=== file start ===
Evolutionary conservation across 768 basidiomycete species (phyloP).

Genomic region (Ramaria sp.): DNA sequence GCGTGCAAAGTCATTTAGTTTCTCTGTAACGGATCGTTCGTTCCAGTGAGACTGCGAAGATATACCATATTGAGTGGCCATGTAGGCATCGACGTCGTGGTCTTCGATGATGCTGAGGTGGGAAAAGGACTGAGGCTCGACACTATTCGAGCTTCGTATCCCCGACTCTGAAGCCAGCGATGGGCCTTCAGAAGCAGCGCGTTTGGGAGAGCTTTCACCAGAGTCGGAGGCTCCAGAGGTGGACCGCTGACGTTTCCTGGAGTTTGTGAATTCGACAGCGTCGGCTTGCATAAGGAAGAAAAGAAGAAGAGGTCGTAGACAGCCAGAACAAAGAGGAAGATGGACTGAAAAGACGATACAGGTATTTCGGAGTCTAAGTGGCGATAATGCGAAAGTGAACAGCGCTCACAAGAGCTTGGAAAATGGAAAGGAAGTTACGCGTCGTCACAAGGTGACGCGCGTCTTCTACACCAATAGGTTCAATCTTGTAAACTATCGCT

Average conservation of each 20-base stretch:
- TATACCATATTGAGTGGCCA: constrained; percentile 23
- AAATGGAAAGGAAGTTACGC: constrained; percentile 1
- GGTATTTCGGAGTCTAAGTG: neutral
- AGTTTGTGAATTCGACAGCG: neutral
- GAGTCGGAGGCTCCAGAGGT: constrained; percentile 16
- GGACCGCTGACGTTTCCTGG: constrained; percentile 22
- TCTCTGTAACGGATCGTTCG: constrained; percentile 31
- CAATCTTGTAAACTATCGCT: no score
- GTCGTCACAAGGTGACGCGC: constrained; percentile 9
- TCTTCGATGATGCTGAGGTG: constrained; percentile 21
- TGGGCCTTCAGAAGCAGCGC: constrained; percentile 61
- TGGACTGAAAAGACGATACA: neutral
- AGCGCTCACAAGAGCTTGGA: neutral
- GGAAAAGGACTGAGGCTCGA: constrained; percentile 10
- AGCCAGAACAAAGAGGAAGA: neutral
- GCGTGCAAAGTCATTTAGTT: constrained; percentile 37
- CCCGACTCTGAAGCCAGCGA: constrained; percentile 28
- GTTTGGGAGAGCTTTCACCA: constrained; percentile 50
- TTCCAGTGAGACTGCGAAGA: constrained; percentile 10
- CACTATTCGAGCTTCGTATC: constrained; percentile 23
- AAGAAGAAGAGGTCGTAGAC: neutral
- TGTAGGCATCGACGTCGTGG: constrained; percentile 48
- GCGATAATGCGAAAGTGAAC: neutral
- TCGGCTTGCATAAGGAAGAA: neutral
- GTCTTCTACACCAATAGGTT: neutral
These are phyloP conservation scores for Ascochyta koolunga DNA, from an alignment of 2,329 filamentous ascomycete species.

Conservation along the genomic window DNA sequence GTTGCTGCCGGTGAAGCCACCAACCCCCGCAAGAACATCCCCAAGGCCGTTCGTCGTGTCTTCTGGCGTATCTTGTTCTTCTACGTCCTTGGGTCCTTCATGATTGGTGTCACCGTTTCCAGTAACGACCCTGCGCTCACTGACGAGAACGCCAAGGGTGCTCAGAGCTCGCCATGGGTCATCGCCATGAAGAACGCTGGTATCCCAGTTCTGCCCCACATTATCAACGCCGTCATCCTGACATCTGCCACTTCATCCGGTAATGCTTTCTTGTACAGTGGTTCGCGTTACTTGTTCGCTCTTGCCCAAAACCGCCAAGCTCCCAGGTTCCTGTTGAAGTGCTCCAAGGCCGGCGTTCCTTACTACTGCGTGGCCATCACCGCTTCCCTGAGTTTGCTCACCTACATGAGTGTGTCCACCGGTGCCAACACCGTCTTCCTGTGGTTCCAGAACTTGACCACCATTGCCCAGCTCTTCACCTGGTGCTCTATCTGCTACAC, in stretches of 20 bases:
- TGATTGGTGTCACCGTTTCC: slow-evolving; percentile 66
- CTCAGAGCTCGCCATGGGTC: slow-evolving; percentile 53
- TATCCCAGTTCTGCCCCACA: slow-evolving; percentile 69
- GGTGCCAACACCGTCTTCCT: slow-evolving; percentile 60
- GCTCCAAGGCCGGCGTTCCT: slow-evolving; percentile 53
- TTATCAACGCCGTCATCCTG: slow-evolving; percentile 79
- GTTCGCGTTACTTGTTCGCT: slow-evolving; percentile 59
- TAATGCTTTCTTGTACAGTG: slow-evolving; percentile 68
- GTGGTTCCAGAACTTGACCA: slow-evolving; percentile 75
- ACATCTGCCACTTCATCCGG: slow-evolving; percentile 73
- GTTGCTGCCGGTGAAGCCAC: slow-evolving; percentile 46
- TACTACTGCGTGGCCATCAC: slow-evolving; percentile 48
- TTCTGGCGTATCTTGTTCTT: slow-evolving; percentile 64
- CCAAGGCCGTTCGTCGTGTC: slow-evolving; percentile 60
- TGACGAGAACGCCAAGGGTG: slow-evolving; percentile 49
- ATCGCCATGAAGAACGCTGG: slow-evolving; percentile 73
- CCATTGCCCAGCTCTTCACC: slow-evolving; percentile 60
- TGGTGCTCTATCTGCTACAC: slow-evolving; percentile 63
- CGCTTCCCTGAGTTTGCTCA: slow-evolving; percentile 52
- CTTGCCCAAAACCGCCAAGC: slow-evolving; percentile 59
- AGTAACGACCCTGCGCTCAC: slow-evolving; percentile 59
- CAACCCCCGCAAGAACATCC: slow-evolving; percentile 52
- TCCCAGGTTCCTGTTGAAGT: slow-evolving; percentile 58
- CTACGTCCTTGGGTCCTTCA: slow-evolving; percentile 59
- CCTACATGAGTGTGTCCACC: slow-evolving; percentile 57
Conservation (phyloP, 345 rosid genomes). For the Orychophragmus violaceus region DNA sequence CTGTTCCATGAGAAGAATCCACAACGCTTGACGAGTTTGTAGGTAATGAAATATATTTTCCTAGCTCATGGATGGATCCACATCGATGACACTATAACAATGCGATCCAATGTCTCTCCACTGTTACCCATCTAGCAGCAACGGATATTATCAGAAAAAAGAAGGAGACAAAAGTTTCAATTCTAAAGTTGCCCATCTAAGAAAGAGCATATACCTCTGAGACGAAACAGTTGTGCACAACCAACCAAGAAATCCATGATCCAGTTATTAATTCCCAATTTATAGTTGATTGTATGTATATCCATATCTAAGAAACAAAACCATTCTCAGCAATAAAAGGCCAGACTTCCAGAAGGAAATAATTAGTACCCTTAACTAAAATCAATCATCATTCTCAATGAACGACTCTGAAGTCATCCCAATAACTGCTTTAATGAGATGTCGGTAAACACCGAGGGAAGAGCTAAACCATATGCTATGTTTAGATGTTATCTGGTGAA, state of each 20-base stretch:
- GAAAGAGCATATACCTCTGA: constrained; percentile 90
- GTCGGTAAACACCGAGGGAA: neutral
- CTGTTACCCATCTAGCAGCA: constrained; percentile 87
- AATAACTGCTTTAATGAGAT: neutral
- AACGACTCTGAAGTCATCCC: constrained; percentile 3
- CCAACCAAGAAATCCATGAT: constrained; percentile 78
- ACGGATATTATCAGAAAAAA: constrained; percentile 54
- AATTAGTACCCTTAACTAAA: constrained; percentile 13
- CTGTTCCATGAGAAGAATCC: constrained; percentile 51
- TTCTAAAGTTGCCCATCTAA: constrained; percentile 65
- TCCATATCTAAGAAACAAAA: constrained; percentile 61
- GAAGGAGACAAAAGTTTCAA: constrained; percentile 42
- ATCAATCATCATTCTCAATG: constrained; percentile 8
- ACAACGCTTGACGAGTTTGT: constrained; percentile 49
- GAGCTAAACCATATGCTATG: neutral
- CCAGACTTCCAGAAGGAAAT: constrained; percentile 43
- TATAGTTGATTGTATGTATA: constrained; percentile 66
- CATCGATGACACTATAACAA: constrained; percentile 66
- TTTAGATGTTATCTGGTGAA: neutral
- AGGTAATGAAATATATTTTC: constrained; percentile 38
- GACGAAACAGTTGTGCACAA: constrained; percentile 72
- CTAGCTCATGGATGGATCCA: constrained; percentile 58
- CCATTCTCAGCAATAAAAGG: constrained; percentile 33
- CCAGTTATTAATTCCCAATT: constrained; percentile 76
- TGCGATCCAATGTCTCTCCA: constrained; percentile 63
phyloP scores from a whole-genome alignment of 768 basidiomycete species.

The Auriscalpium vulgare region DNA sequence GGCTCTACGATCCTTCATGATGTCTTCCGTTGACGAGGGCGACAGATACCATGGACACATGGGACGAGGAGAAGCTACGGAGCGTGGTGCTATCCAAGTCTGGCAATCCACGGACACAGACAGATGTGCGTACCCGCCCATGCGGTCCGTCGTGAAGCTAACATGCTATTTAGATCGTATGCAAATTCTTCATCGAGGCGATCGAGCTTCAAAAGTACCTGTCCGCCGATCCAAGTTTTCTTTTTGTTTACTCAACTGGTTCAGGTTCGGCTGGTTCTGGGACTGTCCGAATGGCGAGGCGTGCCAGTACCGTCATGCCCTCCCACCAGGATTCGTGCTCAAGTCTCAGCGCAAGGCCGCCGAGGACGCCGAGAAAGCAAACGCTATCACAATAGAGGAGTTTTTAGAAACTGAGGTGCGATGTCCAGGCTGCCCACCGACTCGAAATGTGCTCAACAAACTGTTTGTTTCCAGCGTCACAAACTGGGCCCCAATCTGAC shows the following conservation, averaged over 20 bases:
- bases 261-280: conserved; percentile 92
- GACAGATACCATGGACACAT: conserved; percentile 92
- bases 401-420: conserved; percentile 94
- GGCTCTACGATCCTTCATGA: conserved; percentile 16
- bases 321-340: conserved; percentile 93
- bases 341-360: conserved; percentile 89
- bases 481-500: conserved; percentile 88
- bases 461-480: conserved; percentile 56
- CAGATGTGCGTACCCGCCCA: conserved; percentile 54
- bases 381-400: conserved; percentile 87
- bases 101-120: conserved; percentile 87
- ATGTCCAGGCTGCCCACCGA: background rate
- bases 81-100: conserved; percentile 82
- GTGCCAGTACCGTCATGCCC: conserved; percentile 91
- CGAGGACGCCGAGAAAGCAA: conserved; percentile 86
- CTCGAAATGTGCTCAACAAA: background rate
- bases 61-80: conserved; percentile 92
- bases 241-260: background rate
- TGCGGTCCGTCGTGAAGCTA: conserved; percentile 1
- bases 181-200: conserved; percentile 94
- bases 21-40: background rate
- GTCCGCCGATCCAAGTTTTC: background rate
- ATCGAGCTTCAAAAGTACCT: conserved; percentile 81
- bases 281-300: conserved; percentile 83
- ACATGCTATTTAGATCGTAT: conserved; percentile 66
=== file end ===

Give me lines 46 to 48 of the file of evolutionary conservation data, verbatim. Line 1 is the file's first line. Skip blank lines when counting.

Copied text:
- ATCGCCATGAAGAACGCTGG: slow-evolving; percentile 73
- CCATTGCCCAGCTCTTCACC: slow-evolving; percentile 60
- TGGTGCTCTATCTGCTACAC: slow-evolving; percentile 63